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Senior managers experience a drain on personal energy while trying to meet the demands of work. The purpose of this hermeneutic phenomenological study was to explore how female senior managers describe lived experiences of managing and renewing personal energy while at work. The theoretical framework included conservation of resources theory and effort recovery theory. Data were collected from semi-structured interviews with 14 female senior managers who experienced managing and renewing their personal energy at work. Data analysis involved coding to capture the essence of the experiences and to identify common themes. Findings indicated that insufficient energy affected participants’ mental and emotional capacities. Managers normally recognized the lack when energy was depleted. Strategies for reenergizing included interacting with others, delegating work, isolating themselves, taking a brief walk, or moving to a different task. Findings may be used by managers and administration to highlight the need to manage and renew energy at work to meet work demands.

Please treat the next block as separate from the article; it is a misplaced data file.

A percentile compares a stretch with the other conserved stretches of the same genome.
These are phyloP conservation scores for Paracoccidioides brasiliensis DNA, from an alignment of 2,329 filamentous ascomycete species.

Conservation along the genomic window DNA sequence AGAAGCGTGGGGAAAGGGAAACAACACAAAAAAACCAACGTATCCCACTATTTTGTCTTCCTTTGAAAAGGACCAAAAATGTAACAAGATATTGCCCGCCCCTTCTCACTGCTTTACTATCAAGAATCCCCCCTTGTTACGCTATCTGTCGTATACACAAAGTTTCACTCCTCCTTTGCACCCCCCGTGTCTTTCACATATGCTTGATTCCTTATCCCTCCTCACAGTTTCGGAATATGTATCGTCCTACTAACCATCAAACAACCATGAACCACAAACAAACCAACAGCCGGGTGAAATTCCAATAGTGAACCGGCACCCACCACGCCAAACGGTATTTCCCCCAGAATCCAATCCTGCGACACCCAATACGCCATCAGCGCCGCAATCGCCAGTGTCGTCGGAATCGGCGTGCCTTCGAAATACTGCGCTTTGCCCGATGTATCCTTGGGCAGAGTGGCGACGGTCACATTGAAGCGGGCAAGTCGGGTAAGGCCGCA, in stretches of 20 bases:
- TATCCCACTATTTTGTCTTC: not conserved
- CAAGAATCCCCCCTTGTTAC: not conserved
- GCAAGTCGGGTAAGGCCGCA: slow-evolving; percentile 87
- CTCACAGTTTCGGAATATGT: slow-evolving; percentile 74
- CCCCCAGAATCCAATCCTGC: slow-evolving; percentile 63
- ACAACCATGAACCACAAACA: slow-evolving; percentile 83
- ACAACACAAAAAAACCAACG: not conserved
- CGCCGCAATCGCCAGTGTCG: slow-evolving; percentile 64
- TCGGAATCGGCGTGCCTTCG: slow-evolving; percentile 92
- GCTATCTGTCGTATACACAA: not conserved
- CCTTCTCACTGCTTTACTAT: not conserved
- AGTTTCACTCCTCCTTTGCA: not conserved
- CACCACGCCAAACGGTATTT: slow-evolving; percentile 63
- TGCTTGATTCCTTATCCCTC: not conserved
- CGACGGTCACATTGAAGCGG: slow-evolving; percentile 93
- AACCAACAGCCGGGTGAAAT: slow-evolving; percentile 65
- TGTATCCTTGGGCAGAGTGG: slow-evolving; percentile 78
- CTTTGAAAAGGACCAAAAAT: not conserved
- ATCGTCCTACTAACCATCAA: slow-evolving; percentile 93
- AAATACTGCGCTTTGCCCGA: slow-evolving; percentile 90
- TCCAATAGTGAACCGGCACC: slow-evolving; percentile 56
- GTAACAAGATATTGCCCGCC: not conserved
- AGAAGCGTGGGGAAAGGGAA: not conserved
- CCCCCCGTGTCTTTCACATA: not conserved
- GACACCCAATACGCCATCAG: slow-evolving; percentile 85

Crimiel, Gwendolyn Jones, "Managing Energy as Experienced by Female Federal Senior Managers" (2020). Walden Dissertations and Doctoral Studies. 9095.